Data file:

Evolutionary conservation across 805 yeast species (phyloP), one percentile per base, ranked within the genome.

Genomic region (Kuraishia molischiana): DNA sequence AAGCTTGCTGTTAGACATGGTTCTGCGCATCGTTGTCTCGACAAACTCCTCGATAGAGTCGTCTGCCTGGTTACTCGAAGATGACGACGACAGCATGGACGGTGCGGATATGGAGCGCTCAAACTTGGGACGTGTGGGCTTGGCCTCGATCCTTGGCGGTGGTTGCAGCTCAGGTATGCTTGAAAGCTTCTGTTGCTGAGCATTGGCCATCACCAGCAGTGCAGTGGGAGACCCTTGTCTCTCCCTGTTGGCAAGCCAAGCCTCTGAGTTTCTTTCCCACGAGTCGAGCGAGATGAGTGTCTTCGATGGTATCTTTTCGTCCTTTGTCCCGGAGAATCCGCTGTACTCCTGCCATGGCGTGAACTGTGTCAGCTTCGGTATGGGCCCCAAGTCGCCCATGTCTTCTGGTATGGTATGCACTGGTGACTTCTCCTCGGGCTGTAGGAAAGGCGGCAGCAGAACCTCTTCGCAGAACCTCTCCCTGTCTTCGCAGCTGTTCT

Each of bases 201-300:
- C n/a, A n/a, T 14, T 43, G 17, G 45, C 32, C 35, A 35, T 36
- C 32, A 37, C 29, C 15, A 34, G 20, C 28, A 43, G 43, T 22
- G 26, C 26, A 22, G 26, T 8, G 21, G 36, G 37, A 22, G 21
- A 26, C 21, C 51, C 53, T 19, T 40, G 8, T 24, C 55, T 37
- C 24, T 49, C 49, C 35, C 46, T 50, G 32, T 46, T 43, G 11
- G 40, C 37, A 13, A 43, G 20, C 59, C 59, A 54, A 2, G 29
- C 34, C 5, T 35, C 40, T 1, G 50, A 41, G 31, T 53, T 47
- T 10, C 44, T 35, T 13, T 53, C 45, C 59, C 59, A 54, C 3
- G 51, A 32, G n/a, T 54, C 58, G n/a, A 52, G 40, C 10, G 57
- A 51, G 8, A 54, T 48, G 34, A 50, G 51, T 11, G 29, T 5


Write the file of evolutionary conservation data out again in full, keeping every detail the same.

Evolutionary conservation across 805 yeast species (phyloP), one percentile per base, ranked within the genome.

Genomic region (Kuraishia molischiana): DNA sequence AAGCTTGCTGTTAGACATGGTTCTGCGCATCGTTGTCTCGACAAACTCCTCGATAGAGTCGTCTGCCTGGTTACTCGAAGATGACGACGACAGCATGGACGGTGCGGATATGGAGCGCTCAAACTTGGGACGTGTGGGCTTGGCCTCGATCCTTGGCGGTGGTTGCAGCTCAGGTATGCTTGAAAGCTTCTGTTGCTGAGCATTGGCCATCACCAGCAGTGCAGTGGGAGACCCTTGTCTCTCCCTGTTGGCAAGCCAAGCCTCTGAGTTTCTTTCCCACGAGTCGAGCGAGATGAGTGTCTTCGATGGTATCTTTTCGTCCTTTGTCCCGGAGAATCCGCTGTACTCCTGCCATGGCGTGAACTGTGTCAGCTTCGGTATGGGCCCCAAGTCGCCCATGTCTTCTGGTATGGTATGCACTGGTGACTTCTCCTCGGGCTGTAGGAAAGGCGGCAGCAGAACCTCTTCGCAGAACCTCTCCCTGTCTTCGCAGCTGTTCT

Each of bases 201-300:
- C n/a, A n/a, T 14, T 43, G 17, G 45, C 32, C 35, A 35, T 36
- C 32, A 37, C 29, C 15, A 34, G 20, C 28, A 43, G 43, T 22
- G 26, C 26, A 22, G 26, T 8, G 21, G 36, G 37, A 22, G 21
- A 26, C 21, C 51, C 53, T 19, T 40, G 8, T 24, C 55, T 37
- C 24, T 49, C 49, C 35, C 46, T 50, G 32, T 46, T 43, G 11
- G 40, C 37, A 13, A 43, G 20, C 59, C 59, A 54, A 2, G 29
- C 34, C 5, T 35, C 40, T 1, G 50, A 41, G 31, T 53, T 47
- T 10, C 44, T 35, T 13, T 53, C 45, C 59, C 59, A 54, C 3
- G 51, A 32, G n/a, T 54, C 58, G n/a, A 52, G 40, C 10, G 57
- A 51, G 8, A 54, T 48, G 34, A 50, G 51, T 11, G 29, T 5